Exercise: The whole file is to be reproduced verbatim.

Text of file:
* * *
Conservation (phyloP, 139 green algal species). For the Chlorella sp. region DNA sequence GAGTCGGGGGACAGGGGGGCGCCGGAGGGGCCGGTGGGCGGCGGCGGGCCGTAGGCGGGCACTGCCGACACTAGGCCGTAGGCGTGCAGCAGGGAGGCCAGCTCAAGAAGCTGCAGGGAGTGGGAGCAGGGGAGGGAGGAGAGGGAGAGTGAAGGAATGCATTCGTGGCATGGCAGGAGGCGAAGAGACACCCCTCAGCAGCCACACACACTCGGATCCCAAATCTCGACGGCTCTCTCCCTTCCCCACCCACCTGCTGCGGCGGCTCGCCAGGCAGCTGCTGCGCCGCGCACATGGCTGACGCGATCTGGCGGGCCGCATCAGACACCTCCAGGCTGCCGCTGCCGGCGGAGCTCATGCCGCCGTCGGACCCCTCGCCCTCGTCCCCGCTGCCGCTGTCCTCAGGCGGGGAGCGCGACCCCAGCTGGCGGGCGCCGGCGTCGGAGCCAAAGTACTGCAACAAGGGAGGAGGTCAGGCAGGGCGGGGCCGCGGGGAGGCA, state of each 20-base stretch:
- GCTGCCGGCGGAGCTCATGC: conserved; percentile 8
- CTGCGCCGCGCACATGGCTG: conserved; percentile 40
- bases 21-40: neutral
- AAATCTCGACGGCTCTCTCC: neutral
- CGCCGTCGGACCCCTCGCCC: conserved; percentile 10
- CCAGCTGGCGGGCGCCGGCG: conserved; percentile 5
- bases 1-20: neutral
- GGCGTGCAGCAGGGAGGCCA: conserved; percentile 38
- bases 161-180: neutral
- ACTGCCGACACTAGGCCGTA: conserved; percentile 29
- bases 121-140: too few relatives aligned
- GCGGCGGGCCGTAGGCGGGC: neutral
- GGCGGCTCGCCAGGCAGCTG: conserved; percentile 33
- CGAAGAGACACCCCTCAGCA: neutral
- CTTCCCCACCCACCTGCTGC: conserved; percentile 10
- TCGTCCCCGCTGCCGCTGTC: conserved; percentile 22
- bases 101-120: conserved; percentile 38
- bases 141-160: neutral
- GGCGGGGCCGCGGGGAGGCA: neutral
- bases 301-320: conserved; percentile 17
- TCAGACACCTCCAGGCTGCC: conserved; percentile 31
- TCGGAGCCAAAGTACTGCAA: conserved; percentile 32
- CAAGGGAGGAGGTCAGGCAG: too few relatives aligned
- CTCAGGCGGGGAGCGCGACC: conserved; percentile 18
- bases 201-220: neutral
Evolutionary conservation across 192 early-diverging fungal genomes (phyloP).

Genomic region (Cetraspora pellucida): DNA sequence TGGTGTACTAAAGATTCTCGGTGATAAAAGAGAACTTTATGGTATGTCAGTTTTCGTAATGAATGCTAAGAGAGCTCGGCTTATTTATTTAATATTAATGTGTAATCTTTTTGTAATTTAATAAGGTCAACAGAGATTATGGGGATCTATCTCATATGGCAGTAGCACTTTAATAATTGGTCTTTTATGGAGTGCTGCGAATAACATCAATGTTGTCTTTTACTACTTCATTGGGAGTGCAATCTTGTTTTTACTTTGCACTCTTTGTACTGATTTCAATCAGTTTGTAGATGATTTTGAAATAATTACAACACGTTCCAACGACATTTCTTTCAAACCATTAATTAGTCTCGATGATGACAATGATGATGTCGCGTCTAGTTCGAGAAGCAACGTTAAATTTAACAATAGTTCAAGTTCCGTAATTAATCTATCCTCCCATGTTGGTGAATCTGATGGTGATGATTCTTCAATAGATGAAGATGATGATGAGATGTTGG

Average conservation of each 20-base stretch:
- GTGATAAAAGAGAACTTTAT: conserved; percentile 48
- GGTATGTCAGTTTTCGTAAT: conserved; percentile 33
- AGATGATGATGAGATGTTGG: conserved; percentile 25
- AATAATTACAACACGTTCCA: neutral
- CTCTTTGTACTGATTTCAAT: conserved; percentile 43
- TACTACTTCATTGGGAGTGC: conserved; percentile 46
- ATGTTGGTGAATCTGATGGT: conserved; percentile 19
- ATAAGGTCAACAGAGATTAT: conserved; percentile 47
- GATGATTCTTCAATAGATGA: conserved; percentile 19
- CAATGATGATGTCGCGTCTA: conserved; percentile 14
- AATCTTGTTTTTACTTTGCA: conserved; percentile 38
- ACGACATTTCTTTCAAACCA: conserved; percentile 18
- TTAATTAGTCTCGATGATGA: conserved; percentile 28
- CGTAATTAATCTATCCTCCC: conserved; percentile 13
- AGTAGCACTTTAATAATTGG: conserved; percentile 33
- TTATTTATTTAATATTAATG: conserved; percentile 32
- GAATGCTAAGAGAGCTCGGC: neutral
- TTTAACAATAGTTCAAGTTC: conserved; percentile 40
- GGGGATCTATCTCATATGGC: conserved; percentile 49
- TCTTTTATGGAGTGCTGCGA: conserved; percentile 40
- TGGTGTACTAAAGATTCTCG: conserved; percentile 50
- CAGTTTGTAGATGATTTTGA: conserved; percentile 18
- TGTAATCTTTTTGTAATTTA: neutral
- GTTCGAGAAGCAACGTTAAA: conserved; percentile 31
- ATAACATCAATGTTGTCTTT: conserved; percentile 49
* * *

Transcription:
Conservation (phyloP, 139 green algal species). For the Chlorella sp. region DNA sequence GAGTCGGGGGACAGGGGGGCGCCGGAGGGGCCGGTGGGCGGCGGCGGGCCGTAGGCGGGCACTGCCGACACTAGGCCGTAGGCGTGCAGCAGGGAGGCCAGCTCAAGAAGCTGCAGGGAGTGGGAGCAGGGGAGGGAGGAGAGGGAGAGTGAAGGAATGCATTCGTGGCATGGCAGGAGGCGAAGAGACACCCCTCAGCAGCCACACACACTCGGATCCCAAATCTCGACGGCTCTCTCCCTTCCCCACCCACCTGCTGCGGCGGCTCGCCAGGCAGCTGCTGCGCCGCGCACATGGCTGACGCGATCTGGCGGGCCGCATCAGACACCTCCAGGCTGCCGCTGCCGGCGGAGCTCATGCCGCCGTCGGACCCCTCGCCCTCGTCCCCGCTGCCGCTGTCCTCAGGCGGGGAGCGCGACCCCAGCTGGCGGGCGCCGGCGTCGGAGCCAAAGTACTGCAACAAGGGAGGAGGTCAGGCAGGGCGGGGCCGCGGGGAGGCA, state of each 20-base stretch:
- GCTGCCGGCGGAGCTCATGC: conserved; percentile 8
- CTGCGCCGCGCACATGGCTG: conserved; percentile 40
- bases 21-40: neutral
- AAATCTCGACGGCTCTCTCC: neutral
- CGCCGTCGGACCCCTCGCCC: conserved; percentile 10
- CCAGCTGGCGGGCGCCGGCG: conserved; percentile 5
- bases 1-20: neutral
- GGCGTGCAGCAGGGAGGCCA: conserved; percentile 38
- bases 161-180: neutral
- ACTGCCGACACTAGGCCGTA: conserved; percentile 29
- bases 121-140: too few relatives aligned
- GCGGCGGGCCGTAGGCGGGC: neutral
- GGCGGCTCGCCAGGCAGCTG: conserved; percentile 33
- CGAAGAGACACCCCTCAGCA: neutral
- CTTCCCCACCCACCTGCTGC: conserved; percentile 10
- TCGTCCCCGCTGCCGCTGTC: conserved; percentile 22
- bases 101-120: conserved; percentile 38
- bases 141-160: neutral
- GGCGGGGCCGCGGGGAGGCA: neutral
- bases 301-320: conserved; percentile 17
- TCAGACACCTCCAGGCTGCC: conserved; percentile 31
- TCGGAGCCAAAGTACTGCAA: conserved; percentile 32
- CAAGGGAGGAGGTCAGGCAG: too few relatives aligned
- CTCAGGCGGGGAGCGCGACC: conserved; percentile 18
- bases 201-220: neutral
Evolutionary conservation across 192 early-diverging fungal genomes (phyloP).

Genomic region (Cetraspora pellucida): DNA sequence TGGTGTACTAAAGATTCTCGGTGATAAAAGAGAACTTTATGGTATGTCAGTTTTCGTAATGAATGCTAAGAGAGCTCGGCTTATTTATTTAATATTAATGTGTAATCTTTTTGTAATTTAATAAGGTCAACAGAGATTATGGGGATCTATCTCATATGGCAGTAGCACTTTAATAATTGGTCTTTTATGGAGTGCTGCGAATAACATCAATGTTGTCTTTTACTACTTCATTGGGAGTGCAATCTTGTTTTTACTTTGCACTCTTTGTACTGATTTCAATCAGTTTGTAGATGATTTTGAAATAATTACAACACGTTCCAACGACATTTCTTTCAAACCATTAATTAGTCTCGATGATGACAATGATGATGTCGCGTCTAGTTCGAGAAGCAACGTTAAATTTAACAATAGTTCAAGTTCCGTAATTAATCTATCCTCCCATGTTGGTGAATCTGATGGTGATGATTCTTCAATAGATGAAGATGATGATGAGATGTTGG

Average conservation of each 20-base stretch:
- GTGATAAAAGAGAACTTTAT: conserved; percentile 48
- GGTATGTCAGTTTTCGTAAT: conserved; percentile 33
- AGATGATGATGAGATGTTGG: conserved; percentile 25
- AATAATTACAACACGTTCCA: neutral
- CTCTTTGTACTGATTTCAAT: conserved; percentile 43
- TACTACTTCATTGGGAGTGC: conserved; percentile 46
- ATGTTGGTGAATCTGATGGT: conserved; percentile 19
- ATAAGGTCAACAGAGATTAT: conserved; percentile 47
- GATGATTCTTCAATAGATGA: conserved; percentile 19
- CAATGATGATGTCGCGTCTA: conserved; percentile 14
- AATCTTGTTTTTACTTTGCA: conserved; percentile 38
- ACGACATTTCTTTCAAACCA: conserved; percentile 18
- TTAATTAGTCTCGATGATGA: conserved; percentile 28
- CGTAATTAATCTATCCTCCC: conserved; percentile 13
- AGTAGCACTTTAATAATTGG: conserved; percentile 33
- TTATTTATTTAATATTAATG: conserved; percentile 32
- GAATGCTAAGAGAGCTCGGC: neutral
- TTTAACAATAGTTCAAGTTC: conserved; percentile 40
- GGGGATCTATCTCATATGGC: conserved; percentile 49
- TCTTTTATGGAGTGCTGCGA: conserved; percentile 40
- TGGTGTACTAAAGATTCTCG: conserved; percentile 50
- CAGTTTGTAGATGATTTTGA: conserved; percentile 18
- TGTAATCTTTTTGTAATTTA: neutral
- GTTCGAGAAGCAACGTTAAA: conserved; percentile 31
- ATAACATCAATGTTGTCTTT: conserved; percentile 49